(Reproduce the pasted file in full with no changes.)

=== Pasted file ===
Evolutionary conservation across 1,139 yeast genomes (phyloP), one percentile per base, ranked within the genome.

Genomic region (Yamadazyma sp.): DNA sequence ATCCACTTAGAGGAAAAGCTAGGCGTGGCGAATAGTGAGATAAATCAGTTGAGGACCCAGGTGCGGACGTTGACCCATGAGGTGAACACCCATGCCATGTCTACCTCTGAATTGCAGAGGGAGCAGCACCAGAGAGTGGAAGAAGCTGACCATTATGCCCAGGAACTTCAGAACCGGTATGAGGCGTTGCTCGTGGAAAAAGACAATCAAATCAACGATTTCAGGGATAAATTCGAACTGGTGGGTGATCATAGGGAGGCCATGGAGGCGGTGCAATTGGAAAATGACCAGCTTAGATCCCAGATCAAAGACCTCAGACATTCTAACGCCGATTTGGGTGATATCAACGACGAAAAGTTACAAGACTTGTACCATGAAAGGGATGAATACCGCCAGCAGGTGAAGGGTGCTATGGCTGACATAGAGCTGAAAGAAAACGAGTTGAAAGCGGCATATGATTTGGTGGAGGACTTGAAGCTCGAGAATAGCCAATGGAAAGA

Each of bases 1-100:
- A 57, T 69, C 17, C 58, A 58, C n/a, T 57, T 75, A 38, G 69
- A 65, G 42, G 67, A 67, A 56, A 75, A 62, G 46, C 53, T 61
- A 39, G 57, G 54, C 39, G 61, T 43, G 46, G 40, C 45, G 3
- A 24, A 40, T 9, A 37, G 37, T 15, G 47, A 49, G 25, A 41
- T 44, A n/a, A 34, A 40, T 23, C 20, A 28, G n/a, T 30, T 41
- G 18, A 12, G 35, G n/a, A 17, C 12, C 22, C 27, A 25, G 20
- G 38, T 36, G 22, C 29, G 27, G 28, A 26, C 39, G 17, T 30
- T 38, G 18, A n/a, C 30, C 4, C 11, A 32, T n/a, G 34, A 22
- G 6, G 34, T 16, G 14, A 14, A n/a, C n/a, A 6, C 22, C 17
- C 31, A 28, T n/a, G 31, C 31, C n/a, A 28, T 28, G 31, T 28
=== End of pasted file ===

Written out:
Evolutionary conservation across 1,139 yeast genomes (phyloP), one percentile per base, ranked within the genome.

Genomic region (Yamadazyma sp.): DNA sequence ATCCACTTAGAGGAAAAGCTAGGCGTGGCGAATAGTGAGATAAATCAGTTGAGGACCCAGGTGCGGACGTTGACCCATGAGGTGAACACCCATGCCATGTCTACCTCTGAATTGCAGAGGGAGCAGCACCAGAGAGTGGAAGAAGCTGACCATTATGCCCAGGAACTTCAGAACCGGTATGAGGCGTTGCTCGTGGAAAAAGACAATCAAATCAACGATTTCAGGGATAAATTCGAACTGGTGGGTGATCATAGGGAGGCCATGGAGGCGGTGCAATTGGAAAATGACCAGCTTAGATCCCAGATCAAAGACCTCAGACATTCTAACGCCGATTTGGGTGATATCAACGACGAAAAGTTACAAGACTTGTACCATGAAAGGGATGAATACCGCCAGCAGGTGAAGGGTGCTATGGCTGACATAGAGCTGAAAGAAAACGAGTTGAAAGCGGCATATGATTTGGTGGAGGACTTGAAGCTCGAGAATAGCCAATGGAAAGA

Each of bases 1-100:
- A 57, T 69, C 17, C 58, A 58, C n/a, T 57, T 75, A 38, G 69
- A 65, G 42, G 67, A 67, A 56, A 75, A 62, G 46, C 53, T 61
- A 39, G 57, G 54, C 39, G 61, T 43, G 46, G 40, C 45, G 3
- A 24, A 40, T 9, A 37, G 37, T 15, G 47, A 49, G 25, A 41
- T 44, A n/a, A 34, A 40, T 23, C 20, A 28, G n/a, T 30, T 41
- G 18, A 12, G 35, G n/a, A 17, C 12, C 22, C 27, A 25, G 20
- G 38, T 36, G 22, C 29, G 27, G 28, A 26, C 39, G 17, T 30
- T 38, G 18, A n/a, C 30, C 4, C 11, A 32, T n/a, G 34, A 22
- G 6, G 34, T 16, G 14, A 14, A n/a, C n/a, A 6, C 22, C 17
- C 31, A 28, T n/a, G 31, C 31, C n/a, A 28, T 28, G 31, T 28